The cooling of the economy that we’re witnessing—and largely expecting to continue—is not due to the exposure of cracks in the financial system nor is it due to blatant excesses and risk taking on the part of consumers and businesses. Such factors would largely increase the likelihood of a deeper and painful recession. Instead, slower growth and potential contraction is being intentionally manufactured by central banks such as the US Federal Reserve and the Bank of Canada. It seems sensible that a recession that was deliberately initiated could be milder in nature than one inadvertently triggered.
A mild recession would still be expected to lead to higher unemployment, which would unquestionably be hard on those affected, but large and widespread layoffs are not inevitable. At present, the labour market continues to be a bright spot with the US unemployment rate (as seen in the earlier chart) dropping back down to 50-year lows. Other data points such as below-average layoffs, and above-average job openings and quits speak to the relative strength of the job market. That said, there are signs that the economy is losing momentum, with quit and hiring rates falling and wage growth starting to slow.
Labour market remains strong but shows some early signs of cooling
Moving forward, there may be a limit to how much weakness we see in the job market as there are structural factors at play that support a strong job market. As many baby boomers reach retirement age, they leave behind a gap in the workforce, which has been difficult to fill, particularly as the pandemic slowed immigration. This reality along with current labour market strength may limit a large increase in the unemployment rate and moderate the severity of any upcoming recession.
Additionally, any weakness in the economy would provide central banks with the opportunity to revisit their monetary policy and make room for a pause and eventual easing of rates—especially if inflation continues to decrease significantly. That said, central banks would not likely slash rates and provide excessive stimulus at the onset of a mild recession as this may undo any deliberate progress made towards lowering inflation.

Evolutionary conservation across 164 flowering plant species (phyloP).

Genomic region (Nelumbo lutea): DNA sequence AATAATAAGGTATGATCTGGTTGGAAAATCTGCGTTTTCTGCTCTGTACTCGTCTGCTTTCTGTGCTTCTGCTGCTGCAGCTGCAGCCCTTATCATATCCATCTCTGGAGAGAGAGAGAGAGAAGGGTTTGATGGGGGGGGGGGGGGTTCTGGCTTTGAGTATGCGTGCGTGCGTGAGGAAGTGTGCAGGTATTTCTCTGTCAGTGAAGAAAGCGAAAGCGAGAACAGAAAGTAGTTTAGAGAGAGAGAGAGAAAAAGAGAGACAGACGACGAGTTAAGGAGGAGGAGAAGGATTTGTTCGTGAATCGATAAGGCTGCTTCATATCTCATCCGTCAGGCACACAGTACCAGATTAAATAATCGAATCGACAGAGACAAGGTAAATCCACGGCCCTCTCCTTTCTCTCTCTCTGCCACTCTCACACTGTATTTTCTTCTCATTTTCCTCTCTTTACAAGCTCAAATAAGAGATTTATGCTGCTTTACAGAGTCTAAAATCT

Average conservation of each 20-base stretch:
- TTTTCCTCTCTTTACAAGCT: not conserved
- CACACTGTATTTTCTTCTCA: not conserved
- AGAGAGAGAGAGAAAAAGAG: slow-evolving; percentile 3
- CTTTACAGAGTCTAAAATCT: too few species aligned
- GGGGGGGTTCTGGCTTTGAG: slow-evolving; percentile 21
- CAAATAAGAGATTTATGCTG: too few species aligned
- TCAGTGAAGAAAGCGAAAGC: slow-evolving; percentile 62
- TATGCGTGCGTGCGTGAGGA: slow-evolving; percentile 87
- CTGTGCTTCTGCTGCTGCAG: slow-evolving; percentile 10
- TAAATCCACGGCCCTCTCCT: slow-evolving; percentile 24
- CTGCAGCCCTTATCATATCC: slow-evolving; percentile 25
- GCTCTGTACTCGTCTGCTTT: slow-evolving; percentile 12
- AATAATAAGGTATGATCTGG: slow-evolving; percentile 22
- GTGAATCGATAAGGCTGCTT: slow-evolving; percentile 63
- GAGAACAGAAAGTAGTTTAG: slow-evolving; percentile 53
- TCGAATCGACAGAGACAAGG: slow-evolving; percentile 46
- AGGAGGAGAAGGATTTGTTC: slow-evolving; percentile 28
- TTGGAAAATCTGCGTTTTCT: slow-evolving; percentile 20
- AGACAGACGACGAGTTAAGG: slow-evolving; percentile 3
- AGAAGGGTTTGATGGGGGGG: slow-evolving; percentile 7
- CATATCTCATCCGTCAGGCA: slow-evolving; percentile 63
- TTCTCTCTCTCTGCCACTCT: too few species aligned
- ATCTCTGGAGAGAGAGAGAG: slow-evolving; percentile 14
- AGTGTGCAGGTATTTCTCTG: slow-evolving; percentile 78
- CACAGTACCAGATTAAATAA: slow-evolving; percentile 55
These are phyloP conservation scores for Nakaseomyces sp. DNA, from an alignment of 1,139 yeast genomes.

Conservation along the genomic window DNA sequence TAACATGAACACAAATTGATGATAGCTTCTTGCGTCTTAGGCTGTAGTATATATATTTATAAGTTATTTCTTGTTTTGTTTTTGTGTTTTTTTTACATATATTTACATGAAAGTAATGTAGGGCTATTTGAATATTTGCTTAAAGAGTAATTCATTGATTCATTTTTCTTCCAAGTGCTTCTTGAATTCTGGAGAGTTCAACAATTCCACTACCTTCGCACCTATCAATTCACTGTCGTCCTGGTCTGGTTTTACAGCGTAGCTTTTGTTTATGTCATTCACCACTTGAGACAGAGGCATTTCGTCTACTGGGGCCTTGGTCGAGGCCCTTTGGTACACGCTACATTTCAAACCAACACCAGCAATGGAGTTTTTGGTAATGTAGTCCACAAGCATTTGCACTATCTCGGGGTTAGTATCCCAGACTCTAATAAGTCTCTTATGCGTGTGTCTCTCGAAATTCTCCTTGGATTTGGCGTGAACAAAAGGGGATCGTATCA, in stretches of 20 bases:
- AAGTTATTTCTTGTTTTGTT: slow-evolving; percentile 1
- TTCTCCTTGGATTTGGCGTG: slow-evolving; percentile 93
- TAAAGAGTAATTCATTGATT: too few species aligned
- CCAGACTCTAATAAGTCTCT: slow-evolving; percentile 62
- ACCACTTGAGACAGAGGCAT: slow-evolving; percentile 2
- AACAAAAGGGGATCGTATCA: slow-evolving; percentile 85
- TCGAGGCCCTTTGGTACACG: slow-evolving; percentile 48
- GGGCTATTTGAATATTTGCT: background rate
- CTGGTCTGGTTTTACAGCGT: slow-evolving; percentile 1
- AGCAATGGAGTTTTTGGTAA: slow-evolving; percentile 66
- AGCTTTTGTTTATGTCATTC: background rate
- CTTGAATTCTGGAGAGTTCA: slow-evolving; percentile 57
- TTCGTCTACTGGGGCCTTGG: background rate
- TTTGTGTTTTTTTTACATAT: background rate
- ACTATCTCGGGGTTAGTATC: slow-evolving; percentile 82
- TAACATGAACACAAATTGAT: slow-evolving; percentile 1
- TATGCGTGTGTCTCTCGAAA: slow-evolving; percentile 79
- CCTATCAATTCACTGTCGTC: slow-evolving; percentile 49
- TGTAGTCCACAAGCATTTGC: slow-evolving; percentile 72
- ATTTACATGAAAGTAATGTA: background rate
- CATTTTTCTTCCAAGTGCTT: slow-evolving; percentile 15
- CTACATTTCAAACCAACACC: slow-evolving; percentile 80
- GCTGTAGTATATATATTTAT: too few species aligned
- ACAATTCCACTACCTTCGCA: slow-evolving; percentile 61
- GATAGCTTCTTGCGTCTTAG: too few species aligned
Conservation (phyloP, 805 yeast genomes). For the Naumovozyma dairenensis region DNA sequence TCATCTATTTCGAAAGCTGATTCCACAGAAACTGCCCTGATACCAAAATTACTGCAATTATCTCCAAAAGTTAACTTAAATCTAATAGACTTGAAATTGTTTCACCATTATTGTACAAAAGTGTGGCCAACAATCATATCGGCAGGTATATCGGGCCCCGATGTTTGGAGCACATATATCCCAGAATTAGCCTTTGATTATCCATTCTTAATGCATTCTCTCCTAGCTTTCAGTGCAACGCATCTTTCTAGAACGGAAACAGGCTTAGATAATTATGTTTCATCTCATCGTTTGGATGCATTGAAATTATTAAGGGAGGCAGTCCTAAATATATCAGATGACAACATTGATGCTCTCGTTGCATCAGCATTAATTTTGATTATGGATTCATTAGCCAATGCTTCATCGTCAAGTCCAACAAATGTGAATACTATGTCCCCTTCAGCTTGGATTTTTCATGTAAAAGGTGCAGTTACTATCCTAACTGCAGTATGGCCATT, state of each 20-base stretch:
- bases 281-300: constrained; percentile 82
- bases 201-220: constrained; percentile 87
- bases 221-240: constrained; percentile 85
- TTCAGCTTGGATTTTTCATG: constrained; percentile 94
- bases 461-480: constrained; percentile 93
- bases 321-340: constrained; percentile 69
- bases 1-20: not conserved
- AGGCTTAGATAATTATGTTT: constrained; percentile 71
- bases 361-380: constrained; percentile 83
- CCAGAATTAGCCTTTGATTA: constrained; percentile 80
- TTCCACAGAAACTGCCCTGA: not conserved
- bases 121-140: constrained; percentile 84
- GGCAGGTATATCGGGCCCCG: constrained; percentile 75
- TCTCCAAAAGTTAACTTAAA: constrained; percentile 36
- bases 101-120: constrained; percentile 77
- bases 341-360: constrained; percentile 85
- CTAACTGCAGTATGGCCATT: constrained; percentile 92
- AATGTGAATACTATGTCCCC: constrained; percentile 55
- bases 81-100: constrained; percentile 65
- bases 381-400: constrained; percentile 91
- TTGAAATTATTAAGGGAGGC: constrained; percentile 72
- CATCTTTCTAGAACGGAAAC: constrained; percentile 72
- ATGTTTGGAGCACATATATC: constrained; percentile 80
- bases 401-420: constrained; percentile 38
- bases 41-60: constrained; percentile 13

By their nature, recessions are the result of decreased economic activity or spending, so they’d likely be accompanied with a meaningful reduction in inflation. This is not to say that a recession is a net positive for everyone, but lower inflation would certainly be welcomed.
Over the past several weeks, the case for a soft landing—though still unlikely—no longer seems impossible. Still, the more likely scenario remains a mild recession, but based on the circumstances, including the current strength of the economy, such a recession may end up being on the softer and shorter end of the spectrum and also may not even materialize this year.
Looking at macroeconomic factors and trying to forecast what’s next for the global economy is extremely challenging at the best of times. The current environment is even more confusing with economic indicators sending conflicting messages. Complicating matters further is the notion that even if we were able to determine the direction of the economy, we’d still not necessarily be able to determine the direction of the markets. Historically, stocks have tended to act as a leading indicator declining in advance of an economic contraction, and rallying before economic recovery.
Despite uncertainty surrounding what may come for both the economy and the market, we may take solace in the fact that should a recession materialize, it would likely be one of the most anticipated recessions of all time. Given that a recession of some degree is largely expected, presumably markets have priced in this possibility. This doesn’t mean that stocks won’t decline further from here as expectations for the future can change. It also doesn’t mean that stocks must decline simply because expectations come to fruition. The market is forward-looking and historically, has had an uncanny ability to bottom while other data such as economic activity, earnings and employment continue to deteriorate. So even if the economy continues to slow—which it likely will—there will come a point where the market has already moved past it.